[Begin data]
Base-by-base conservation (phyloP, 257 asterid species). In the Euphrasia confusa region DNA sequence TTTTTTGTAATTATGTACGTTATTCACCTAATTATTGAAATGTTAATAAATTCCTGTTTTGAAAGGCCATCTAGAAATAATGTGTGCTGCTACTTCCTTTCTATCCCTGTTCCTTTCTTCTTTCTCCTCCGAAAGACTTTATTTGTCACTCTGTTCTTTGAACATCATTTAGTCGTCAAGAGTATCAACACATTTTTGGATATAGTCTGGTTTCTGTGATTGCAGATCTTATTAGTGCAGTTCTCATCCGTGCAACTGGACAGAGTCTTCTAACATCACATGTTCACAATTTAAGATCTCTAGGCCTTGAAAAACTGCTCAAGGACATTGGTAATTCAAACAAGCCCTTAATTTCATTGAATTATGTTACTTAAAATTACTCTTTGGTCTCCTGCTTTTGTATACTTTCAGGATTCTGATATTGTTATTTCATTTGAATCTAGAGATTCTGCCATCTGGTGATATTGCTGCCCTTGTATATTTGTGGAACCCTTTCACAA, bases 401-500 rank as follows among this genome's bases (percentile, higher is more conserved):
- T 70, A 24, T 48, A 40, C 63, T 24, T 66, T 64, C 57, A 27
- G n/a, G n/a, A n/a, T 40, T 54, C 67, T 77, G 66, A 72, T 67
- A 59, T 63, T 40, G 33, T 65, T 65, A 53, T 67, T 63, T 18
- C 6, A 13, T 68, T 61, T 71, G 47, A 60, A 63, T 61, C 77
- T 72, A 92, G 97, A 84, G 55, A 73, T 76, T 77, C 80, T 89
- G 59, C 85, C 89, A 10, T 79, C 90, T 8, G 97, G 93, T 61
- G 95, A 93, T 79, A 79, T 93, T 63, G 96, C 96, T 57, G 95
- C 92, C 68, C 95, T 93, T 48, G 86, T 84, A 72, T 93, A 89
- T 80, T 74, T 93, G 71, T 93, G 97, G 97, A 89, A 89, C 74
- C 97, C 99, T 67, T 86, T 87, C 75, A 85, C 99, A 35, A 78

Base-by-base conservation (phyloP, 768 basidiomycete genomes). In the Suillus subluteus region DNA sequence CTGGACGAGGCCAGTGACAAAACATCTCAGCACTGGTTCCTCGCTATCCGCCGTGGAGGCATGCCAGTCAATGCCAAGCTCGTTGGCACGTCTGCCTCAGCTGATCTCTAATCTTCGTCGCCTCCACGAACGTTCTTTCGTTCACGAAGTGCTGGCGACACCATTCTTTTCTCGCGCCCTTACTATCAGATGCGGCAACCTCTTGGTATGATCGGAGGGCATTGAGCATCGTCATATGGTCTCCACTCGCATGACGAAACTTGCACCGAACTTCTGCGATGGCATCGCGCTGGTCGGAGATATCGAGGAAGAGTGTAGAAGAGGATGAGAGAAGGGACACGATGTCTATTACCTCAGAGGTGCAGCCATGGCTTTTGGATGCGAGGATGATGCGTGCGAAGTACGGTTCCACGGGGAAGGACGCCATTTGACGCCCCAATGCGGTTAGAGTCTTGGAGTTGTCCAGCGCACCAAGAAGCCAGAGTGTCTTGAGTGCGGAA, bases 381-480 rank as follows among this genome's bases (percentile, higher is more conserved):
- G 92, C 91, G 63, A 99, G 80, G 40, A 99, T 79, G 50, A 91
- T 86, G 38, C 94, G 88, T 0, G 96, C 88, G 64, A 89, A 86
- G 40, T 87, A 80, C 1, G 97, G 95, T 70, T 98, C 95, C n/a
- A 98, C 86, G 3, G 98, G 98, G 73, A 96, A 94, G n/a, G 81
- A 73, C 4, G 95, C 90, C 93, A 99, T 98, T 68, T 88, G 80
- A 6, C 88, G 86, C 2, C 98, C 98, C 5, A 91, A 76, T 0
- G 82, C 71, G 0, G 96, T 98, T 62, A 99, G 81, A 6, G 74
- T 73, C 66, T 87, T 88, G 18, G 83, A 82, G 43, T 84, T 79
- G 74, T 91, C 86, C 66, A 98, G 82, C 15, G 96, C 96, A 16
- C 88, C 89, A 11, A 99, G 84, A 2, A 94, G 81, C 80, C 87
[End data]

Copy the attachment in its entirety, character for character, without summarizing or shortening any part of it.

Base-by-base conservation (phyloP, 257 asterid species). In the Euphrasia confusa region DNA sequence TTTTTTGTAATTATGTACGTTATTCACCTAATTATTGAAATGTTAATAAATTCCTGTTTTGAAAGGCCATCTAGAAATAATGTGTGCTGCTACTTCCTTTCTATCCCTGTTCCTTTCTTCTTTCTCCTCCGAAAGACTTTATTTGTCACTCTGTTCTTTGAACATCATTTAGTCGTCAAGAGTATCAACACATTTTTGGATATAGTCTGGTTTCTGTGATTGCAGATCTTATTAGTGCAGTTCTCATCCGTGCAACTGGACAGAGTCTTCTAACATCACATGTTCACAATTTAAGATCTCTAGGCCTTGAAAAACTGCTCAAGGACATTGGTAATTCAAACAAGCCCTTAATTTCATTGAATTATGTTACTTAAAATTACTCTTTGGTCTCCTGCTTTTGTATACTTTCAGGATTCTGATATTGTTATTTCATTTGAATCTAGAGATTCTGCCATCTGGTGATATTGCTGCCCTTGTATATTTGTGGAACCCTTTCACAA, bases 401-500 rank as follows among this genome's bases (percentile, higher is more conserved):
- T 70, A 24, T 48, A 40, C 63, T 24, T 66, T 64, C 57, A 27
- G n/a, G n/a, A n/a, T 40, T 54, C 67, T 77, G 66, A 72, T 67
- A 59, T 63, T 40, G 33, T 65, T 65, A 53, T 67, T 63, T 18
- C 6, A 13, T 68, T 61, T 71, G 47, A 60, A 63, T 61, C 77
- T 72, A 92, G 97, A 84, G 55, A 73, T 76, T 77, C 80, T 89
- G 59, C 85, C 89, A 10, T 79, C 90, T 8, G 97, G 93, T 61
- G 95, A 93, T 79, A 79, T 93, T 63, G 96, C 96, T 57, G 95
- C 92, C 68, C 95, T 93, T 48, G 86, T 84, A 72, T 93, A 89
- T 80, T 74, T 93, G 71, T 93, G 97, G 97, A 89, A 89, C 74
- C 97, C 99, T 67, T 86, T 87, C 75, A 85, C 99, A 35, A 78

Base-by-base conservation (phyloP, 768 basidiomycete genomes). In the Suillus subluteus region DNA sequence CTGGACGAGGCCAGTGACAAAACATCTCAGCACTGGTTCCTCGCTATCCGCCGTGGAGGCATGCCAGTCAATGCCAAGCTCGTTGGCACGTCTGCCTCAGCTGATCTCTAATCTTCGTCGCCTCCACGAACGTTCTTTCGTTCACGAAGTGCTGGCGACACCATTCTTTTCTCGCGCCCTTACTATCAGATGCGGCAACCTCTTGGTATGATCGGAGGGCATTGAGCATCGTCATATGGTCTCCACTCGCATGACGAAACTTGCACCGAACTTCTGCGATGGCATCGCGCTGGTCGGAGATATCGAGGAAGAGTGTAGAAGAGGATGAGAGAAGGGACACGATGTCTATTACCTCAGAGGTGCAGCCATGGCTTTTGGATGCGAGGATGATGCGTGCGAAGTACGGTTCCACGGGGAAGGACGCCATTTGACGCCCCAATGCGGTTAGAGTCTTGGAGTTGTCCAGCGCACCAAGAAGCCAGAGTGTCTTGAGTGCGGAA, bases 381-480 rank as follows among this genome's bases (percentile, higher is more conserved):
- G 92, C 91, G 63, A 99, G 80, G 40, A 99, T 79, G 50, A 91
- T 86, G 38, C 94, G 88, T 0, G 96, C 88, G 64, A 89, A 86
- G 40, T 87, A 80, C 1, G 97, G 95, T 70, T 98, C 95, C n/a
- A 98, C 86, G 3, G 98, G 98, G 73, A 96, A 94, G n/a, G 81
- A 73, C 4, G 95, C 90, C 93, A 99, T 98, T 68, T 88, G 80
- A 6, C 88, G 86, C 2, C 98, C 98, C 5, A 91, A 76, T 0
- G 82, C 71, G 0, G 96, T 98, T 62, A 99, G 81, A 6, G 74
- T 73, C 66, T 87, T 88, G 18, G 83, A 82, G 43, T 84, T 79
- G 74, T 91, C 86, C 66, A 98, G 82, C 15, G 96, C 96, A 16
- C 88, C 89, A 11, A 99, G 84, A 2, A 94, G 81, C 80, C 87